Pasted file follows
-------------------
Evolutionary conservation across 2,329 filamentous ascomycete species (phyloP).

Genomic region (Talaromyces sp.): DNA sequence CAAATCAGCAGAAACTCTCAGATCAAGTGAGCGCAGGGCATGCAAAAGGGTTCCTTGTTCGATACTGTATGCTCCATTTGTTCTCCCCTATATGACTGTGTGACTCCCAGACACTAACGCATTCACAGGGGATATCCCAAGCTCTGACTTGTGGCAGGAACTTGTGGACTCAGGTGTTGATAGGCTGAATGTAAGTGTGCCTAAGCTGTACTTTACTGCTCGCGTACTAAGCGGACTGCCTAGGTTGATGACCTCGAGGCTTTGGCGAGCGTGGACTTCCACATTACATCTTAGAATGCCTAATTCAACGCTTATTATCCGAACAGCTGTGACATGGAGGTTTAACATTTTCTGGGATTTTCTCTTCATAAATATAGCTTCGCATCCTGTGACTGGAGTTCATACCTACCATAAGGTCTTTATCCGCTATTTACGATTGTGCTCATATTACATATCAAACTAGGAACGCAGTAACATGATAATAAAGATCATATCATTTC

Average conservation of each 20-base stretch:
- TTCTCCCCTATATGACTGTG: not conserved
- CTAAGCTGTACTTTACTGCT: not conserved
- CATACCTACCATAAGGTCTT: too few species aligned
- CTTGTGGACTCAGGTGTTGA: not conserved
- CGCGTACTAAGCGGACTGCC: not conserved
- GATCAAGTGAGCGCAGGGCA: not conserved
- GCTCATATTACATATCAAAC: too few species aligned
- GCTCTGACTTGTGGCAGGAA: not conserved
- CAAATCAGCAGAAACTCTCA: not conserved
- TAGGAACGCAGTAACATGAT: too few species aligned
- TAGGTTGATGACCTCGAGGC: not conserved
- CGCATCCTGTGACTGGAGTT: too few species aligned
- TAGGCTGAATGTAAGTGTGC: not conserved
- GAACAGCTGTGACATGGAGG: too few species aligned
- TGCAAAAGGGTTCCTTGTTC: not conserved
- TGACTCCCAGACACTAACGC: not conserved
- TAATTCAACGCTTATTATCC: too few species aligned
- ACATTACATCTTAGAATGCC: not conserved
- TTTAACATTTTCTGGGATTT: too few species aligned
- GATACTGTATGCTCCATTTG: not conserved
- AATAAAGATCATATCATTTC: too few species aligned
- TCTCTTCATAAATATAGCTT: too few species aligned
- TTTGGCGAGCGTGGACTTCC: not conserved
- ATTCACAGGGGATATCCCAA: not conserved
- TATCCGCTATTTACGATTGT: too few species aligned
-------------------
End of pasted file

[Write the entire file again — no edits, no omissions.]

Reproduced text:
Evolutionary conservation across 2,329 filamentous ascomycete species (phyloP).

Genomic region (Talaromyces sp.): DNA sequence CAAATCAGCAGAAACTCTCAGATCAAGTGAGCGCAGGGCATGCAAAAGGGTTCCTTGTTCGATACTGTATGCTCCATTTGTTCTCCCCTATATGACTGTGTGACTCCCAGACACTAACGCATTCACAGGGGATATCCCAAGCTCTGACTTGTGGCAGGAACTTGTGGACTCAGGTGTTGATAGGCTGAATGTAAGTGTGCCTAAGCTGTACTTTACTGCTCGCGTACTAAGCGGACTGCCTAGGTTGATGACCTCGAGGCTTTGGCGAGCGTGGACTTCCACATTACATCTTAGAATGCCTAATTCAACGCTTATTATCCGAACAGCTGTGACATGGAGGTTTAACATTTTCTGGGATTTTCTCTTCATAAATATAGCTTCGCATCCTGTGACTGGAGTTCATACCTACCATAAGGTCTTTATCCGCTATTTACGATTGTGCTCATATTACATATCAAACTAGGAACGCAGTAACATGATAATAAAGATCATATCATTTC

Average conservation of each 20-base stretch:
- TTCTCCCCTATATGACTGTG: not conserved
- CTAAGCTGTACTTTACTGCT: not conserved
- CATACCTACCATAAGGTCTT: too few species aligned
- CTTGTGGACTCAGGTGTTGA: not conserved
- CGCGTACTAAGCGGACTGCC: not conserved
- GATCAAGTGAGCGCAGGGCA: not conserved
- GCTCATATTACATATCAAAC: too few species aligned
- GCTCTGACTTGTGGCAGGAA: not conserved
- CAAATCAGCAGAAACTCTCA: not conserved
- TAGGAACGCAGTAACATGAT: too few species aligned
- TAGGTTGATGACCTCGAGGC: not conserved
- CGCATCCTGTGACTGGAGTT: too few species aligned
- TAGGCTGAATGTAAGTGTGC: not conserved
- GAACAGCTGTGACATGGAGG: too few species aligned
- TGCAAAAGGGTTCCTTGTTC: not conserved
- TGACTCCCAGACACTAACGC: not conserved
- TAATTCAACGCTTATTATCC: too few species aligned
- ACATTACATCTTAGAATGCC: not conserved
- TTTAACATTTTCTGGGATTT: too few species aligned
- GATACTGTATGCTCCATTTG: not conserved
- AATAAAGATCATATCATTTC: too few species aligned
- TCTCTTCATAAATATAGCTT: too few species aligned
- TTTGGCGAGCGTGGACTTCC: not conserved
- ATTCACAGGGGATATCCCAA: not conserved
- TATCCGCTATTTACGATTGT: too few species aligned